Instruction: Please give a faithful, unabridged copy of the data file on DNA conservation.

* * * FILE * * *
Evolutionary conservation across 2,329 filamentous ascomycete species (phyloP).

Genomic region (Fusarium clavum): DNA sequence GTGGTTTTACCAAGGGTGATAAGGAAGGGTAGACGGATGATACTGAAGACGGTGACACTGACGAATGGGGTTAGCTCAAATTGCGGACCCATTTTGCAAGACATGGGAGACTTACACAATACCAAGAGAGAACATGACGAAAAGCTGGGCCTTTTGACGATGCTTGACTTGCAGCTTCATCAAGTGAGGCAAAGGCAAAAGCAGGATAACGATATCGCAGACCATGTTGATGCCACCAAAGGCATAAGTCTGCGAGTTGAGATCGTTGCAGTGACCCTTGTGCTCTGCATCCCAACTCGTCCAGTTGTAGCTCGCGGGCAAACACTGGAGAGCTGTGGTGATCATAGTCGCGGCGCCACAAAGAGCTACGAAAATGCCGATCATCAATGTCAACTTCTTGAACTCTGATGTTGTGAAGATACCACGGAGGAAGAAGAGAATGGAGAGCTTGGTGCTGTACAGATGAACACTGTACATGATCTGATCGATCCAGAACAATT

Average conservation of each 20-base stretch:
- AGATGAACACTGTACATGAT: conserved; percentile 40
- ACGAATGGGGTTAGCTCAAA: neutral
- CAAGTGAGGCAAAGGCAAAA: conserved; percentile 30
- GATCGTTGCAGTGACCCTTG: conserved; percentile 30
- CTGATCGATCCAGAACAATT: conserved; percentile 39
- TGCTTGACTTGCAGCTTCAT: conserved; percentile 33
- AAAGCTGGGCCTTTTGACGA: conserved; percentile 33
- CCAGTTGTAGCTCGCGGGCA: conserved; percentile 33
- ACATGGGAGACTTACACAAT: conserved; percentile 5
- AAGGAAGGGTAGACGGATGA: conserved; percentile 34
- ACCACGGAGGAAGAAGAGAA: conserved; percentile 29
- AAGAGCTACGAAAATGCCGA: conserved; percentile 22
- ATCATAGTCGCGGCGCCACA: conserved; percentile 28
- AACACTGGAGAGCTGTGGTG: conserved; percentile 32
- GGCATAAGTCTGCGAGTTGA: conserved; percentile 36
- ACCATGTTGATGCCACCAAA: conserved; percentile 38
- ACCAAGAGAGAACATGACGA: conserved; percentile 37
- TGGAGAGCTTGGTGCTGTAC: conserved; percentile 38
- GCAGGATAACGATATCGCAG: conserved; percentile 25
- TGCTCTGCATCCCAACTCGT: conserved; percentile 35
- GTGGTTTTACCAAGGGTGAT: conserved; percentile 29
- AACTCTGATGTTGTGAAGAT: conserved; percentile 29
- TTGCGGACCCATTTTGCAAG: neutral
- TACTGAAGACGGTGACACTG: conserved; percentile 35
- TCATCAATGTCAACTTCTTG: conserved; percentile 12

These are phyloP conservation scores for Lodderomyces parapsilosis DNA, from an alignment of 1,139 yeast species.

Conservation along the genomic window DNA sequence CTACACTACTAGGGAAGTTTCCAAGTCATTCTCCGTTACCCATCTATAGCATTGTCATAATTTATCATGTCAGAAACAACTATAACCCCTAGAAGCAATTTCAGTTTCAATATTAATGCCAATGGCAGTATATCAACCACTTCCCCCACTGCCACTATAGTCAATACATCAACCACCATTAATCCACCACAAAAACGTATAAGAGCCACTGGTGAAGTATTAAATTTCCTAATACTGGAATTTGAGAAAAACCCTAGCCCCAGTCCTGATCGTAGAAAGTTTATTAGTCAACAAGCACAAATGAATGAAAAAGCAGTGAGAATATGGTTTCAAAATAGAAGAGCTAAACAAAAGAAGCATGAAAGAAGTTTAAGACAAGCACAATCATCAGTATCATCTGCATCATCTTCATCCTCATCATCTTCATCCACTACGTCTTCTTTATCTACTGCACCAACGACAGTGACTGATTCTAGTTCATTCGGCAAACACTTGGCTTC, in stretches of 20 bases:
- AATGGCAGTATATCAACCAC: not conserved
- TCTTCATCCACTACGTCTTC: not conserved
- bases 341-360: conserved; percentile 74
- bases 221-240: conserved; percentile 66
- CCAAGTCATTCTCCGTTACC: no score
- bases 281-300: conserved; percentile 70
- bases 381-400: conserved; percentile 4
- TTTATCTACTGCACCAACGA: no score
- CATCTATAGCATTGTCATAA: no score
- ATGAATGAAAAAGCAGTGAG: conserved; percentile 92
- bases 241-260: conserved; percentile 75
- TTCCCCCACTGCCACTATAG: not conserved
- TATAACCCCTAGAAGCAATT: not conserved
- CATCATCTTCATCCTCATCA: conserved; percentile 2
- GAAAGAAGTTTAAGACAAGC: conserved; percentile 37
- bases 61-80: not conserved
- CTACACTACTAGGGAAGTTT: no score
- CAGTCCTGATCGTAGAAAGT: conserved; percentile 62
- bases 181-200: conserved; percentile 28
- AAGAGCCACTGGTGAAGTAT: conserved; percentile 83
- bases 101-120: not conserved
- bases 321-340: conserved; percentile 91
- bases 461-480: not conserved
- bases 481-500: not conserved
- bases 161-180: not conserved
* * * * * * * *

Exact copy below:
Evolutionary conservation across 2,329 filamentous ascomycete species (phyloP).

Genomic region (Fusarium clavum): DNA sequence GTGGTTTTACCAAGGGTGATAAGGAAGGGTAGACGGATGATACTGAAGACGGTGACACTGACGAATGGGGTTAGCTCAAATTGCGGACCCATTTTGCAAGACATGGGAGACTTACACAATACCAAGAGAGAACATGACGAAAAGCTGGGCCTTTTGACGATGCTTGACTTGCAGCTTCATCAAGTGAGGCAAAGGCAAAAGCAGGATAACGATATCGCAGACCATGTTGATGCCACCAAAGGCATAAGTCTGCGAGTTGAGATCGTTGCAGTGACCCTTGTGCTCTGCATCCCAACTCGTCCAGTTGTAGCTCGCGGGCAAACACTGGAGAGCTGTGGTGATCATAGTCGCGGCGCCACAAAGAGCTACGAAAATGCCGATCATCAATGTCAACTTCTTGAACTCTGATGTTGTGAAGATACCACGGAGGAAGAAGAGAATGGAGAGCTTGGTGCTGTACAGATGAACACTGTACATGATCTGATCGATCCAGAACAATT

Average conservation of each 20-base stretch:
- AGATGAACACTGTACATGAT: conserved; percentile 40
- ACGAATGGGGTTAGCTCAAA: neutral
- CAAGTGAGGCAAAGGCAAAA: conserved; percentile 30
- GATCGTTGCAGTGACCCTTG: conserved; percentile 30
- CTGATCGATCCAGAACAATT: conserved; percentile 39
- TGCTTGACTTGCAGCTTCAT: conserved; percentile 33
- AAAGCTGGGCCTTTTGACGA: conserved; percentile 33
- CCAGTTGTAGCTCGCGGGCA: conserved; percentile 33
- ACATGGGAGACTTACACAAT: conserved; percentile 5
- AAGGAAGGGTAGACGGATGA: conserved; percentile 34
- ACCACGGAGGAAGAAGAGAA: conserved; percentile 29
- AAGAGCTACGAAAATGCCGA: conserved; percentile 22
- ATCATAGTCGCGGCGCCACA: conserved; percentile 28
- AACACTGGAGAGCTGTGGTG: conserved; percentile 32
- GGCATAAGTCTGCGAGTTGA: conserved; percentile 36
- ACCATGTTGATGCCACCAAA: conserved; percentile 38
- ACCAAGAGAGAACATGACGA: conserved; percentile 37
- TGGAGAGCTTGGTGCTGTAC: conserved; percentile 38
- GCAGGATAACGATATCGCAG: conserved; percentile 25
- TGCTCTGCATCCCAACTCGT: conserved; percentile 35
- GTGGTTTTACCAAGGGTGAT: conserved; percentile 29
- AACTCTGATGTTGTGAAGAT: conserved; percentile 29
- TTGCGGACCCATTTTGCAAG: neutral
- TACTGAAGACGGTGACACTG: conserved; percentile 35
- TCATCAATGTCAACTTCTTG: conserved; percentile 12

These are phyloP conservation scores for Lodderomyces parapsilosis DNA, from an alignment of 1,139 yeast species.

Conservation along the genomic window DNA sequence CTACACTACTAGGGAAGTTTCCAAGTCATTCTCCGTTACCCATCTATAGCATTGTCATAATTTATCATGTCAGAAACAACTATAACCCCTAGAAGCAATTTCAGTTTCAATATTAATGCCAATGGCAGTATATCAACCACTTCCCCCACTGCCACTATAGTCAATACATCAACCACCATTAATCCACCACAAAAACGTATAAGAGCCACTGGTGAAGTATTAAATTTCCTAATACTGGAATTTGAGAAAAACCCTAGCCCCAGTCCTGATCGTAGAAAGTTTATTAGTCAACAAGCACAAATGAATGAAAAAGCAGTGAGAATATGGTTTCAAAATAGAAGAGCTAAACAAAAGAAGCATGAAAGAAGTTTAAGACAAGCACAATCATCAGTATCATCTGCATCATCTTCATCCTCATCATCTTCATCCACTACGTCTTCTTTATCTACTGCACCAACGACAGTGACTGATTCTAGTTCATTCGGCAAACACTTGGCTTC, in stretches of 20 bases:
- AATGGCAGTATATCAACCAC: not conserved
- TCTTCATCCACTACGTCTTC: not conserved
- bases 341-360: conserved; percentile 74
- bases 221-240: conserved; percentile 66
- CCAAGTCATTCTCCGTTACC: no score
- bases 281-300: conserved; percentile 70
- bases 381-400: conserved; percentile 4
- TTTATCTACTGCACCAACGA: no score
- CATCTATAGCATTGTCATAA: no score
- ATGAATGAAAAAGCAGTGAG: conserved; percentile 92
- bases 241-260: conserved; percentile 75
- TTCCCCCACTGCCACTATAG: not conserved
- TATAACCCCTAGAAGCAATT: not conserved
- CATCATCTTCATCCTCATCA: conserved; percentile 2
- GAAAGAAGTTTAAGACAAGC: conserved; percentile 37
- bases 61-80: not conserved
- CTACACTACTAGGGAAGTTT: no score
- CAGTCCTGATCGTAGAAAGT: conserved; percentile 62
- bases 181-200: conserved; percentile 28
- AAGAGCCACTGGTGAAGTAT: conserved; percentile 83
- bases 101-120: not conserved
- bases 321-340: conserved; percentile 91
- bases 461-480: not conserved
- bases 481-500: not conserved
- bases 161-180: not conserved